After School Awakenings

San Domenico senior, Eva Laborde-Turner, writes a personal memoir about a childhood realization


Photograph by Angelo Neto

Eva Laborde-Turner, Contributor

I jumped off of the play structure onto the black rubber surface as the bell rang to dismiss the students at Jefferson Elementary School in San Francisco. The morning fog had burned off and my energy elevated as I shook off the pain that shot through my ankle as I landed. My arduous school day as a second grader had finally come to an end; it was time for aftercare. 

Like most of the kids at Jefferson, my parents worked later in the day than school lasted. To resolve the issue, my parents, along with several of my friend’s parents, hired a young woman named Maggie to pick us up after school and look after us. Each day, we would climb the hills of the city to await our 6 p.m. pick-up at one of our houses. 

In retrospect, Maggie had her work cut out for her handling our group of cocky seven-year-olds. We were apparently unphased by the feeble attempts at authority by a twenty- year-old who had no chance against the extensive knowledge that we held as elementary schoolers.

Maggie was tall with curly red hair that was almost as big as her loud, bright personality. I did not enjoy her tendency to tell me what to do. When on the first day of our afterschool program she appeared to be too dim to open the latch on my front door, she put my friend and me on a timeout for locking her out. This instance was clear evidence to me of her incompetence to perform basic tasks. It was my house; I think I know how the door worked. 


I called my friend, Syd, and we raced down the wheelchair ramp, past the giant wooden painting of the Jefferson jaguar, to the lower level of the school. Once I had grabbed my brown and pink polka-dotted backpack from the cubby in Ms. Baioni’s bungalow classroom, I ducked under the railing and joined the group of kids waiting for Maggie to arrive. Seven-uppers, we called ourselves; there were seven of us and we were fans of the soda drink. Soon enough, we spotted a pop of orange and a wide smile striding towards us. We talked over each other as we tried to inform the pick-up monitor that our guardian had arrived.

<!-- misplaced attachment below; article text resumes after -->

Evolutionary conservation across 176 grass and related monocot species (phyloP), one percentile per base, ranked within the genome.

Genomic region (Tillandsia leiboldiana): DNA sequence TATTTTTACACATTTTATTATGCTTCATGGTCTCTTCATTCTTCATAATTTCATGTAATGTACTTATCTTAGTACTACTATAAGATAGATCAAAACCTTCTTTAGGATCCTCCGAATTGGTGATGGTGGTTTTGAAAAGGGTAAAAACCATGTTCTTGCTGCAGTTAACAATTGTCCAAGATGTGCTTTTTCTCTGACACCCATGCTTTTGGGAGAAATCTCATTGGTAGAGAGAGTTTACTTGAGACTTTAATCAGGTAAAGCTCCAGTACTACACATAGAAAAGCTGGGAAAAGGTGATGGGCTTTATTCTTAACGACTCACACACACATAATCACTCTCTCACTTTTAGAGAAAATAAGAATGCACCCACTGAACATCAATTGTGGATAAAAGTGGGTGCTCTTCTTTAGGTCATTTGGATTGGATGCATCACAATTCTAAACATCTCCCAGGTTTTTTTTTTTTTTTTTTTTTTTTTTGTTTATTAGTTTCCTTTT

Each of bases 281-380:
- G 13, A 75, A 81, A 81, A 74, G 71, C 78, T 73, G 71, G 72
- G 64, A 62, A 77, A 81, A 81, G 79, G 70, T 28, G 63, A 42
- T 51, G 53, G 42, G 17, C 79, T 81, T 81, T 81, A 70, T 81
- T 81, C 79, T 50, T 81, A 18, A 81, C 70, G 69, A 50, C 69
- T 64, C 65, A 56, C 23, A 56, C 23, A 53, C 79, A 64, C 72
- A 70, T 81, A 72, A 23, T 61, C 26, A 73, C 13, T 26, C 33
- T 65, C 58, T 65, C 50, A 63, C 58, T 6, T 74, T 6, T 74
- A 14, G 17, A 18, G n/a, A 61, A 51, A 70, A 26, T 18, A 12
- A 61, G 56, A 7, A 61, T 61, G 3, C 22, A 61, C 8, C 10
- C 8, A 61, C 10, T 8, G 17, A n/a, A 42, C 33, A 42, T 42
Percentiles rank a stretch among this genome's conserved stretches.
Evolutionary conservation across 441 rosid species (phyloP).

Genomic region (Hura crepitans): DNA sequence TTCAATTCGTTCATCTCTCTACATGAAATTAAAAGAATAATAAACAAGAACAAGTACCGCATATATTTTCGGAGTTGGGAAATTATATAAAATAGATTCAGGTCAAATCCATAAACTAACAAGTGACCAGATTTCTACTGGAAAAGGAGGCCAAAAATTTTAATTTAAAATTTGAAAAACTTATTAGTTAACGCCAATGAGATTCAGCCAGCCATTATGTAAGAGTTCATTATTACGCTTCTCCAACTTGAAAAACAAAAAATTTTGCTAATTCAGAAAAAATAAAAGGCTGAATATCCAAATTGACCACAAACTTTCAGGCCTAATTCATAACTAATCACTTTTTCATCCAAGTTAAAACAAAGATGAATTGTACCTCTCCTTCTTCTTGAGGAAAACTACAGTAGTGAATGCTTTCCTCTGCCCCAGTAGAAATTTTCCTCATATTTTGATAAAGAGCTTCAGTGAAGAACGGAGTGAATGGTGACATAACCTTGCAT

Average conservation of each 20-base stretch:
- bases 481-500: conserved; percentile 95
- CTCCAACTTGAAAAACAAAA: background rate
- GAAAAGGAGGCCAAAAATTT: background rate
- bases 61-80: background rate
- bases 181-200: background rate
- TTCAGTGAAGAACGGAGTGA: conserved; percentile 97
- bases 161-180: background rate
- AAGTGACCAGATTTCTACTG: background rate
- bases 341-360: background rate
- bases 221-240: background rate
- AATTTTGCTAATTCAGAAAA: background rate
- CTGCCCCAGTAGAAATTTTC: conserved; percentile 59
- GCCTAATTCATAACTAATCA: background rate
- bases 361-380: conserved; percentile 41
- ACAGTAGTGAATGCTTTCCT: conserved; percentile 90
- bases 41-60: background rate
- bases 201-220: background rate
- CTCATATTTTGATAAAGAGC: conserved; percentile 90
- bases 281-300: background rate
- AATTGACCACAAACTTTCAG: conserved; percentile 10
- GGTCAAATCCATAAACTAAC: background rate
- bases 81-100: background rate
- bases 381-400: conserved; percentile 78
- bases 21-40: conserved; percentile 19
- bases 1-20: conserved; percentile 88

“Hey you guys, how’s it going?”

“Hi, Maggie!” we exclaimed in unison. 

She informed us that our parents had approved a stop at Mother’s Meadow, the playground that had practically raised us all. We cheered. Aside from the questionable needles and bottles that were not uncommon to encounter in the bushes of Golden Gate Park, Mother’s Meadow provided thorough entertainment through its slide, climbing bars, swings, play structures, and daisy chain potential. As small as it may look when I drive by it today, Mother’s Meadow was a jungle of promise for imaginary play. 

The seven of us, plus our fearless leader, veered left and began our march down 18th Avenue. I watched Maggie walk. I wasn’t sure how to feel about her. In truth, she was like me in her outspoken manner. At seven years old, I was unrestrained in sharing my thoughts and did not hesitate to oppose any opinion that I found erroneous. However, unlike other adults, Maggie tended not to let me win the argument in order to appease me. I often suggested to my parents that they address her arrogance in some way. They would patiently encourage me to give her a chance and try to argue less. I hardly absorbed their advice.